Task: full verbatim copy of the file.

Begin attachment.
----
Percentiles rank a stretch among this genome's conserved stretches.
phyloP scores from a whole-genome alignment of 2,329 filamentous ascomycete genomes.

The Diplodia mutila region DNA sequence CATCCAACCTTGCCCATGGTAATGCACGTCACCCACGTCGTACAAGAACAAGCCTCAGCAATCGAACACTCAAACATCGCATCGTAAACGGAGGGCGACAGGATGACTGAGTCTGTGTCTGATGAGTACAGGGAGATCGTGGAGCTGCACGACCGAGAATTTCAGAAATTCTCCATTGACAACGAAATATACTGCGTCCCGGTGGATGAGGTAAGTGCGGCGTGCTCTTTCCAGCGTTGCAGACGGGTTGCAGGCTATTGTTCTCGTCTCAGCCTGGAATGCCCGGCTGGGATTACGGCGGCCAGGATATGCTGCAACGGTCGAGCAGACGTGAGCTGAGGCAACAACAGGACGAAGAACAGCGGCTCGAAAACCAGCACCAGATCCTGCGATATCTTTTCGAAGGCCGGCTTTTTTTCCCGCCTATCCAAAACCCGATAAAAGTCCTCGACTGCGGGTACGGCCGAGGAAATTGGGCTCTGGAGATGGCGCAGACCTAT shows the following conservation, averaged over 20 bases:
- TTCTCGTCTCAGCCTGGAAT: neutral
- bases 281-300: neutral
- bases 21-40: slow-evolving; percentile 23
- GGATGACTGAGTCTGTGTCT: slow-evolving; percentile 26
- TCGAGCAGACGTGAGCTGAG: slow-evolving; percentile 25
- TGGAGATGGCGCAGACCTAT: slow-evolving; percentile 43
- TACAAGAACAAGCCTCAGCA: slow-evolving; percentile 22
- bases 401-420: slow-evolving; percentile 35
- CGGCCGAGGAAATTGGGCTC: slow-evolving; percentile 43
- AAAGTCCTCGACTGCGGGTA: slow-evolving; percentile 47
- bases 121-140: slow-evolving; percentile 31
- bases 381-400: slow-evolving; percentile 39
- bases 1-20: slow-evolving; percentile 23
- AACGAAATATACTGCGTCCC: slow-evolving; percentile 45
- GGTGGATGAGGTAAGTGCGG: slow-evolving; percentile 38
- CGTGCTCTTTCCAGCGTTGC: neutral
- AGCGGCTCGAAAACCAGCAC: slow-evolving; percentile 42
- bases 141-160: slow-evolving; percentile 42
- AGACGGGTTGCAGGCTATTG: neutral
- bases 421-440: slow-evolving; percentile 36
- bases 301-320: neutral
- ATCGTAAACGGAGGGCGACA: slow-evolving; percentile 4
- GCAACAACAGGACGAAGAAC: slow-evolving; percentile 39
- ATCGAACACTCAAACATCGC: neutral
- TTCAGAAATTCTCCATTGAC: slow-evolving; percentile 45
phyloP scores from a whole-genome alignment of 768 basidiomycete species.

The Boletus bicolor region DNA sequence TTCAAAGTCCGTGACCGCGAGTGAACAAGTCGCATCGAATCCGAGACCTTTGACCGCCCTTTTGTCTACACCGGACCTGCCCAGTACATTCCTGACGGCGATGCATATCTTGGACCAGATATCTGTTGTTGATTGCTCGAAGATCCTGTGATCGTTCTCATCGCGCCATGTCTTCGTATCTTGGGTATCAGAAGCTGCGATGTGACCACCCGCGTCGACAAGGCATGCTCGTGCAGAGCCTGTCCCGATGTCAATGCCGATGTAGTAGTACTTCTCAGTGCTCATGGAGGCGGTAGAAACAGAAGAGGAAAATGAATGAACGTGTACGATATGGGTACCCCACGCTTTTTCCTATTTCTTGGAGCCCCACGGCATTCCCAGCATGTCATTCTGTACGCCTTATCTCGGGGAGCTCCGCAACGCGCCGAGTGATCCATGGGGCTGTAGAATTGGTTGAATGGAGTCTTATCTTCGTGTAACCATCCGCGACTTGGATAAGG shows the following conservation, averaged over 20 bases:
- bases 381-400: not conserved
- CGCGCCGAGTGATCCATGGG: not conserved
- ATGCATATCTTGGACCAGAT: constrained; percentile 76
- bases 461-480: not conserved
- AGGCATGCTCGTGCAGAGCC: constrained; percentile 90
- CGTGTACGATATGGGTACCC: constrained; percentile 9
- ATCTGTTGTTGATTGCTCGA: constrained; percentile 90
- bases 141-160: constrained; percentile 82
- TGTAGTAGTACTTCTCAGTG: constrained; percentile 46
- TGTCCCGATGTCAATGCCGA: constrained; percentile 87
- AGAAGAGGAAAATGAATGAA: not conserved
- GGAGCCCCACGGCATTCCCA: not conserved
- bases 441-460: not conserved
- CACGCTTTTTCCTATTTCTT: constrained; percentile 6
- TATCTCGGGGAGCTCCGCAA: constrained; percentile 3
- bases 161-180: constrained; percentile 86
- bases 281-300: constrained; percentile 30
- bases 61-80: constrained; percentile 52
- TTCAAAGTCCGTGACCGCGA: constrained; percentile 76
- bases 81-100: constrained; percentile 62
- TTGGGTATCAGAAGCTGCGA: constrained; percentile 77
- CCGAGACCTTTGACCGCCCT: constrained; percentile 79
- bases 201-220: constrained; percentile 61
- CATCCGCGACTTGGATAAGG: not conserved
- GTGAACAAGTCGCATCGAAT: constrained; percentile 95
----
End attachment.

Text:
Percentiles rank a stretch among this genome's conserved stretches.
phyloP scores from a whole-genome alignment of 2,329 filamentous ascomycete genomes.

The Diplodia mutila region DNA sequence CATCCAACCTTGCCCATGGTAATGCACGTCACCCACGTCGTACAAGAACAAGCCTCAGCAATCGAACACTCAAACATCGCATCGTAAACGGAGGGCGACAGGATGACTGAGTCTGTGTCTGATGAGTACAGGGAGATCGTGGAGCTGCACGACCGAGAATTTCAGAAATTCTCCATTGACAACGAAATATACTGCGTCCCGGTGGATGAGGTAAGTGCGGCGTGCTCTTTCCAGCGTTGCAGACGGGTTGCAGGCTATTGTTCTCGTCTCAGCCTGGAATGCCCGGCTGGGATTACGGCGGCCAGGATATGCTGCAACGGTCGAGCAGACGTGAGCTGAGGCAACAACAGGACGAAGAACAGCGGCTCGAAAACCAGCACCAGATCCTGCGATATCTTTTCGAAGGCCGGCTTTTTTTCCCGCCTATCCAAAACCCGATAAAAGTCCTCGACTGCGGGTACGGCCGAGGAAATTGGGCTCTGGAGATGGCGCAGACCTAT shows the following conservation, averaged over 20 bases:
- TTCTCGTCTCAGCCTGGAAT: neutral
- bases 281-300: neutral
- bases 21-40: slow-evolving; percentile 23
- GGATGACTGAGTCTGTGTCT: slow-evolving; percentile 26
- TCGAGCAGACGTGAGCTGAG: slow-evolving; percentile 25
- TGGAGATGGCGCAGACCTAT: slow-evolving; percentile 43
- TACAAGAACAAGCCTCAGCA: slow-evolving; percentile 22
- bases 401-420: slow-evolving; percentile 35
- CGGCCGAGGAAATTGGGCTC: slow-evolving; percentile 43
- AAAGTCCTCGACTGCGGGTA: slow-evolving; percentile 47
- bases 121-140: slow-evolving; percentile 31
- bases 381-400: slow-evolving; percentile 39
- bases 1-20: slow-evolving; percentile 23
- AACGAAATATACTGCGTCCC: slow-evolving; percentile 45
- GGTGGATGAGGTAAGTGCGG: slow-evolving; percentile 38
- CGTGCTCTTTCCAGCGTTGC: neutral
- AGCGGCTCGAAAACCAGCAC: slow-evolving; percentile 42
- bases 141-160: slow-evolving; percentile 42
- AGACGGGTTGCAGGCTATTG: neutral
- bases 421-440: slow-evolving; percentile 36
- bases 301-320: neutral
- ATCGTAAACGGAGGGCGACA: slow-evolving; percentile 4
- GCAACAACAGGACGAAGAAC: slow-evolving; percentile 39
- ATCGAACACTCAAACATCGC: neutral
- TTCAGAAATTCTCCATTGAC: slow-evolving; percentile 45
phyloP scores from a whole-genome alignment of 768 basidiomycete species.

The Boletus bicolor region DNA sequence TTCAAAGTCCGTGACCGCGAGTGAACAAGTCGCATCGAATCCGAGACCTTTGACCGCCCTTTTGTCTACACCGGACCTGCCCAGTACATTCCTGACGGCGATGCATATCTTGGACCAGATATCTGTTGTTGATTGCTCGAAGATCCTGTGATCGTTCTCATCGCGCCATGTCTTCGTATCTTGGGTATCAGAAGCTGCGATGTGACCACCCGCGTCGACAAGGCATGCTCGTGCAGAGCCTGTCCCGATGTCAATGCCGATGTAGTAGTACTTCTCAGTGCTCATGGAGGCGGTAGAAACAGAAGAGGAAAATGAATGAACGTGTACGATATGGGTACCCCACGCTTTTTCCTATTTCTTGGAGCCCCACGGCATTCCCAGCATGTCATTCTGTACGCCTTATCTCGGGGAGCTCCGCAACGCGCCGAGTGATCCATGGGGCTGTAGAATTGGTTGAATGGAGTCTTATCTTCGTGTAACCATCCGCGACTTGGATAAGG shows the following conservation, averaged over 20 bases:
- bases 381-400: not conserved
- CGCGCCGAGTGATCCATGGG: not conserved
- ATGCATATCTTGGACCAGAT: constrained; percentile 76
- bases 461-480: not conserved
- AGGCATGCTCGTGCAGAGCC: constrained; percentile 90
- CGTGTACGATATGGGTACCC: constrained; percentile 9
- ATCTGTTGTTGATTGCTCGA: constrained; percentile 90
- bases 141-160: constrained; percentile 82
- TGTAGTAGTACTTCTCAGTG: constrained; percentile 46
- TGTCCCGATGTCAATGCCGA: constrained; percentile 87
- AGAAGAGGAAAATGAATGAA: not conserved
- GGAGCCCCACGGCATTCCCA: not conserved
- bases 441-460: not conserved
- CACGCTTTTTCCTATTTCTT: constrained; percentile 6
- TATCTCGGGGAGCTCCGCAA: constrained; percentile 3
- bases 161-180: constrained; percentile 86
- bases 281-300: constrained; percentile 30
- bases 61-80: constrained; percentile 52
- TTCAAAGTCCGTGACCGCGA: constrained; percentile 76
- bases 81-100: constrained; percentile 62
- TTGGGTATCAGAAGCTGCGA: constrained; percentile 77
- CCGAGACCTTTGACCGCCCT: constrained; percentile 79
- bases 201-220: constrained; percentile 61
- CATCCGCGACTTGGATAAGG: not conserved
- GTGAACAAGTCGCATCGAAT: constrained; percentile 95